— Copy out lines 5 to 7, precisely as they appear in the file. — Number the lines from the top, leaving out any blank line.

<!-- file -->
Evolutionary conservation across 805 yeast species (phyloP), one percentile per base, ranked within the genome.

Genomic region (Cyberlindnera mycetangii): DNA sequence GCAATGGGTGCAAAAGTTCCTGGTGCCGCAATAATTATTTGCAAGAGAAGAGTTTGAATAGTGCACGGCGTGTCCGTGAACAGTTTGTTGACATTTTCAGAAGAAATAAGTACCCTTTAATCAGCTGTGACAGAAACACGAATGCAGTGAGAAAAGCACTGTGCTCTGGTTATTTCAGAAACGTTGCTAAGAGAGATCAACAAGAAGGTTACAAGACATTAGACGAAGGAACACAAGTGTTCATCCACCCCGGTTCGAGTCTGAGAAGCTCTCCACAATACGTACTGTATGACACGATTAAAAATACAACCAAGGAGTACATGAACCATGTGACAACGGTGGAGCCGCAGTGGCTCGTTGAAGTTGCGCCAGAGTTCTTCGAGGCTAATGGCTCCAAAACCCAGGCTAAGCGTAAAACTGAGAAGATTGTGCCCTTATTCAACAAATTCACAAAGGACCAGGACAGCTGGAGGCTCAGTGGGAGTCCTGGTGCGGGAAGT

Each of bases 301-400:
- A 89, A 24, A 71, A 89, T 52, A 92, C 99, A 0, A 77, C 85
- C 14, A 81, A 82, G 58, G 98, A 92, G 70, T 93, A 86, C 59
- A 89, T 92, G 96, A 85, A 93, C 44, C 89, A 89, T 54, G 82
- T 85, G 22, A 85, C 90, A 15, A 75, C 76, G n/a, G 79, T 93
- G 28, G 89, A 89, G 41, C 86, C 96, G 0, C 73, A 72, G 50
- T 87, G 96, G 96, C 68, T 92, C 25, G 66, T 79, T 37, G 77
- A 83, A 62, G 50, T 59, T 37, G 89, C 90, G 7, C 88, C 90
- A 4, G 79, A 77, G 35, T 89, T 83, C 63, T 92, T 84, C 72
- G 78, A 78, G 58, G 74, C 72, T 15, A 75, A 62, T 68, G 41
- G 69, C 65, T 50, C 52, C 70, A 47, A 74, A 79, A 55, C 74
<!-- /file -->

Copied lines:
- C 14, A 81, A 82, G 58, G 98, A 92, G 70, T 93, A 86, C 59
- A 89, T 92, G 96, A 85, A 93, C 44, C 89, A 89, T 54, G 82
- T 85, G 22, A 85, C 90, A 15, A 75, C 76, G n/a, G 79, T 93